dwarf astilbe



A dwarf is a creature from Germanic mythologies, fairy tales, fantasy fiction, and role-playing games. It usually has magical talents, often involving metallurgy.

The original concept of dwarves is very difficult to determine. The sources closest to the original Germanic mythology come from Norse Mythology, but even these are scarce and varied. Sources have gradually given dwarves more comical and superstitious roles. Dwarves were certainly humanoid, but sources differ over their height, their lifestyles, and their similarity to elves. Considering early sources, and considering the dwarves' nature, original dwarves seem fully human height. They had strong associations with death: paled skin; dark hair; connections with the earth; their role in mythology. They followed animistic traditions, showing similarities to such concepts of the dead. They were similar to others from the 'Vættir' family, such as elves.

As their mythology evolved, the most notable changes have had them become more comical and more mysterious. They adopted the modern image of short height and ugliness. Their associations with the underground became more predominant. Dwarves were magical creatures with huge skill at metallurgy, taking fame for making great artifacts of legend. Late Norse concepts of dwarves became quite different from the early ones. The Legendary saga shows the new trend. The remnants of the original dwarf formed later fairy tales and folklore (see German folklore, and Dutch folklore). They had become unseen magical creatures like fairies; users of charms, curses, and deceit.

Modern fantasy and literature have formed an intriguing web of concepts, from that of the original dwarf, to the dwarf of later Norse mythology, the dwarf of folk-tales, and of other mythology. The typical modern dwarf has distinctive features such as short stature, excessive hair, and skill at mining and metallurgy. However, modern literature draws from a wide range, and dwarves vary in fidelity to historical notions. Many fantasists devise new powers or images for dwarves. Modern dwarves have no strict definition.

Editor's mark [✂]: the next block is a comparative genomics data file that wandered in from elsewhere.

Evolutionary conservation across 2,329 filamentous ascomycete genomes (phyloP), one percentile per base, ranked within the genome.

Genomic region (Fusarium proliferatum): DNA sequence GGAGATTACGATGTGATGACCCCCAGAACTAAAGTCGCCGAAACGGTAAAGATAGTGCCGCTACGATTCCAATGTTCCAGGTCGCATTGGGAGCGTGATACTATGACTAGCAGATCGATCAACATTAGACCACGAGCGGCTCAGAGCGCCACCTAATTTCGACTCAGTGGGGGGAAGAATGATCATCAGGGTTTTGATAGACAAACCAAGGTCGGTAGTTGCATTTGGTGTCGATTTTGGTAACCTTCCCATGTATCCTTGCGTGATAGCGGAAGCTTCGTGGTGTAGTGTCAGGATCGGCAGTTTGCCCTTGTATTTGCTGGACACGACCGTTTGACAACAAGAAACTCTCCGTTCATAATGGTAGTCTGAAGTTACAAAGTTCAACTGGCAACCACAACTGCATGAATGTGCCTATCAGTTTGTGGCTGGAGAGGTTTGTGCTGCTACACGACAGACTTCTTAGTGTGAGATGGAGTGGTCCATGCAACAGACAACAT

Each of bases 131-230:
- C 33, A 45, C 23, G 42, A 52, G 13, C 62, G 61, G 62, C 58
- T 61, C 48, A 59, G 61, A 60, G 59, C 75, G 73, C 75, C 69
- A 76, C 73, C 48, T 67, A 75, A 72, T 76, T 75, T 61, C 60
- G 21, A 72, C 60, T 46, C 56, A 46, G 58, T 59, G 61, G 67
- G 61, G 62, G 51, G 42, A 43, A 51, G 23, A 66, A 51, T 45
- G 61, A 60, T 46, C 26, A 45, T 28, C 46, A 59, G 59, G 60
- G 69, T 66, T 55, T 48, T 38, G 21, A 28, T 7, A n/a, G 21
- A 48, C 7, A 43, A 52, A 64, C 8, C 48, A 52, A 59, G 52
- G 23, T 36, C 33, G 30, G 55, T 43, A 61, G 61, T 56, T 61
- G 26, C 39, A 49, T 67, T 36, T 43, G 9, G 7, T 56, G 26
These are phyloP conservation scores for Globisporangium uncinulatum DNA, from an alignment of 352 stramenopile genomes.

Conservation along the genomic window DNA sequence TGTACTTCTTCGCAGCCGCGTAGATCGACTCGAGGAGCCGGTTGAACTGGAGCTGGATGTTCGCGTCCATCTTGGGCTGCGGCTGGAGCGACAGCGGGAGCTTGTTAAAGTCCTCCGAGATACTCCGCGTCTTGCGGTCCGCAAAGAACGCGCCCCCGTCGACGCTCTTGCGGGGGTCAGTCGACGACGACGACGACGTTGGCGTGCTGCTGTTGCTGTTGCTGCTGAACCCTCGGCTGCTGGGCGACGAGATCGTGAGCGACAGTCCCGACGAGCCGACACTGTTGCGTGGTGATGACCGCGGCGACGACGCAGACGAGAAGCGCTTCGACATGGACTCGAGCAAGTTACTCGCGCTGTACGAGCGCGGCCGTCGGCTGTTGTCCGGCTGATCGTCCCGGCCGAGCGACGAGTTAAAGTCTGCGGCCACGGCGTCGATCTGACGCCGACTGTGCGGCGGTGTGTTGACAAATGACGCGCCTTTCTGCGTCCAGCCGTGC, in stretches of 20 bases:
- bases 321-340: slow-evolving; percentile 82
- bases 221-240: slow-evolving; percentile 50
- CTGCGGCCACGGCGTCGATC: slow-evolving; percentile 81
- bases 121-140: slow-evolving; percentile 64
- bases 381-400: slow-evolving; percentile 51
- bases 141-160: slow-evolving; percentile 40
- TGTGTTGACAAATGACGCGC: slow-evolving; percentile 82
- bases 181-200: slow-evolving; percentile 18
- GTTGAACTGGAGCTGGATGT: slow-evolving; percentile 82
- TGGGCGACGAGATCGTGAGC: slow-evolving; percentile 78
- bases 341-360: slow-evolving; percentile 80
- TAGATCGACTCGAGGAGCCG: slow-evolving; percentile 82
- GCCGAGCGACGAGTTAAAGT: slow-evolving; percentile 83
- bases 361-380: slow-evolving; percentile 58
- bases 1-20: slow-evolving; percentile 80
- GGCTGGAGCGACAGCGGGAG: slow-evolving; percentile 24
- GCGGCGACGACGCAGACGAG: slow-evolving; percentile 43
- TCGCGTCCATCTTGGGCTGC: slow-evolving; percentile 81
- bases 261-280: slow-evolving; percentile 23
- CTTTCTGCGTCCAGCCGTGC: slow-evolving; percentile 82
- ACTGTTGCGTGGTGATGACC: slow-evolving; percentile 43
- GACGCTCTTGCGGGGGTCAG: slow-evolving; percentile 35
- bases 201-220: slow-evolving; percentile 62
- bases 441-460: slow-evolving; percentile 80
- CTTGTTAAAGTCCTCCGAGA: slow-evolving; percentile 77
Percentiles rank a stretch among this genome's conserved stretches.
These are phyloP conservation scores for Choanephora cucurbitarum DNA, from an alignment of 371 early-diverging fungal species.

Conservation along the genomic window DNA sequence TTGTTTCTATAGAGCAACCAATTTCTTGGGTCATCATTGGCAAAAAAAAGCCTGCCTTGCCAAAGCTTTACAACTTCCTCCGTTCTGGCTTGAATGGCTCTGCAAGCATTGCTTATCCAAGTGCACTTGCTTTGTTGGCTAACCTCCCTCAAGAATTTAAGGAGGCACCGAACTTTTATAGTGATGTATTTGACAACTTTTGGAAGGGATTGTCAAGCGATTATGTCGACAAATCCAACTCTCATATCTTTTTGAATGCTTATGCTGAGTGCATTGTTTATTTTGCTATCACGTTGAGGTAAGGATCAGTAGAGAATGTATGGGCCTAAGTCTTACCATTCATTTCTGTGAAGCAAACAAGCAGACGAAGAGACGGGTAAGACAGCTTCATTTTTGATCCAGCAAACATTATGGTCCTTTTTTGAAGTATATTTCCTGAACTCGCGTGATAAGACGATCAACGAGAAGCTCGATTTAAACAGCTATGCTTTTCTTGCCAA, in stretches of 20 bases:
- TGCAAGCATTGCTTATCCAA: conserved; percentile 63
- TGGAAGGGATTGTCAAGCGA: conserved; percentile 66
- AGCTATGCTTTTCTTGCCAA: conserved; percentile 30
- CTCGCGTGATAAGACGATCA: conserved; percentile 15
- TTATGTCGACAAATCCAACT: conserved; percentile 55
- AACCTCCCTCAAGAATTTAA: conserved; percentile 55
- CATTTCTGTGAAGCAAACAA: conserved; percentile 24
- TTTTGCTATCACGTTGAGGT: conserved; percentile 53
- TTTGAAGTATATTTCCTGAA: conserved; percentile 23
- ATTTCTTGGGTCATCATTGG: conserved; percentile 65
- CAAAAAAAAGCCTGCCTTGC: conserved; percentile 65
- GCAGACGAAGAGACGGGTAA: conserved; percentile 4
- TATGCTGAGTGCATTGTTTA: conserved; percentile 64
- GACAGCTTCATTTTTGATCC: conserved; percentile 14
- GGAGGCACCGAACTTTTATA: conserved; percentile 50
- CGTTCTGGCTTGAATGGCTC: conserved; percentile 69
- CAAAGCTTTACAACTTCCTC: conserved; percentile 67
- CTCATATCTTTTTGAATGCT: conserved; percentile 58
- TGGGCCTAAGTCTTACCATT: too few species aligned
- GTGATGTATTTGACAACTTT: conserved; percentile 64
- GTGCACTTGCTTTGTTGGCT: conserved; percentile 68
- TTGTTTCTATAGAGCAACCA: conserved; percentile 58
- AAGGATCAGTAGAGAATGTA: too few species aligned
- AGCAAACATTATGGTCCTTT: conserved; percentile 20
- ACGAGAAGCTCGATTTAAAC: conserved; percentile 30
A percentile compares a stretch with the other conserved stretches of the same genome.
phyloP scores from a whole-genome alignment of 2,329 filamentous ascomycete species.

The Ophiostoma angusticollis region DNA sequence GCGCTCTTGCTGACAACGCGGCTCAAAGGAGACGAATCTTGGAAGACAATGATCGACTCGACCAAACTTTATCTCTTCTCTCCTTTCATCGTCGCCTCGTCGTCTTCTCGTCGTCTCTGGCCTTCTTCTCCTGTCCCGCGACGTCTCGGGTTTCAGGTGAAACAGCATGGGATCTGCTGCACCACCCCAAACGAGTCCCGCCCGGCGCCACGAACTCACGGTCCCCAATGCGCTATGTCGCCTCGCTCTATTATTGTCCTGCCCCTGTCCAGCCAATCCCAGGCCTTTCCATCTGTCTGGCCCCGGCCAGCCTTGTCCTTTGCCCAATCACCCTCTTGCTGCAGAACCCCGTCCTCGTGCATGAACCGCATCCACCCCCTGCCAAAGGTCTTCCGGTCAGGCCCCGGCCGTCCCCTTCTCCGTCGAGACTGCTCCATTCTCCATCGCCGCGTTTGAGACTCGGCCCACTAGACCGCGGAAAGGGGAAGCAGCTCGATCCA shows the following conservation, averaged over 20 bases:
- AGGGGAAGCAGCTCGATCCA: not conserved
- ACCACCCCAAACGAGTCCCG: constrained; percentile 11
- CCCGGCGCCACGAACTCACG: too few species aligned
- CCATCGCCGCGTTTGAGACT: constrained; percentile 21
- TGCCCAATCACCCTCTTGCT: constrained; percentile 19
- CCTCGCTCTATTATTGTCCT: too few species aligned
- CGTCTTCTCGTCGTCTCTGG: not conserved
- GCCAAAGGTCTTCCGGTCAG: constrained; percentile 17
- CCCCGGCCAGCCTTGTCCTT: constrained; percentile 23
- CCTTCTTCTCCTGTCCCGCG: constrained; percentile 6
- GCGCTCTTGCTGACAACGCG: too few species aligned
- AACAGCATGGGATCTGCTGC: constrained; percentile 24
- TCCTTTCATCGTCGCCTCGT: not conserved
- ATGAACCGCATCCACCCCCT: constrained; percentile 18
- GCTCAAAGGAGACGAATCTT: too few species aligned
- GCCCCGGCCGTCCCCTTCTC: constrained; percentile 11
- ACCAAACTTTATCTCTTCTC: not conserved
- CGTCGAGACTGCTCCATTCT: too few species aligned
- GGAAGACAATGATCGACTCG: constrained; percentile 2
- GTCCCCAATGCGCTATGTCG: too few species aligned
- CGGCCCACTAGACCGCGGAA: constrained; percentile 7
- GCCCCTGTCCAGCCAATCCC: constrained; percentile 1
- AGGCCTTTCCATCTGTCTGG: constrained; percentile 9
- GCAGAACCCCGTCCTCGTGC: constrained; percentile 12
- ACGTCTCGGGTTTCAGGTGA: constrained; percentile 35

The conception of dwarves as short is probably the most tenacious, and the term 'dwarf' can now describe short humans, regardless of its mythical origins. The universal modern description of a dwarf is something short, usually associated with magic, fantasy, and fairy tales.


The plural form dwarfs has been traced to the 17th century. The alternative plural dwarves has been recorded in the early 18th century, but was not generally accepted until used by philologist J. R. R. Tolkien in his fantasy novel The Hobbit. Neither spelling represents the regular phonetic development of the Old English plural dweorgas, namely dwarrows; rather, they descend from a new plural formed in Middle English from the singular stem. Similarly, the old inherited plural dwarrows acquired a singular dwarrow. Although dwarrow has passed from the language, both dwarfs and dwarves are in current use. Many grammarians prefer dwarfs; many fantasists prefer dwarves. The form dwarfs is generally used for real people affected by dwarfism; the form dwarves is used for the mythical people described by Tolkien and others.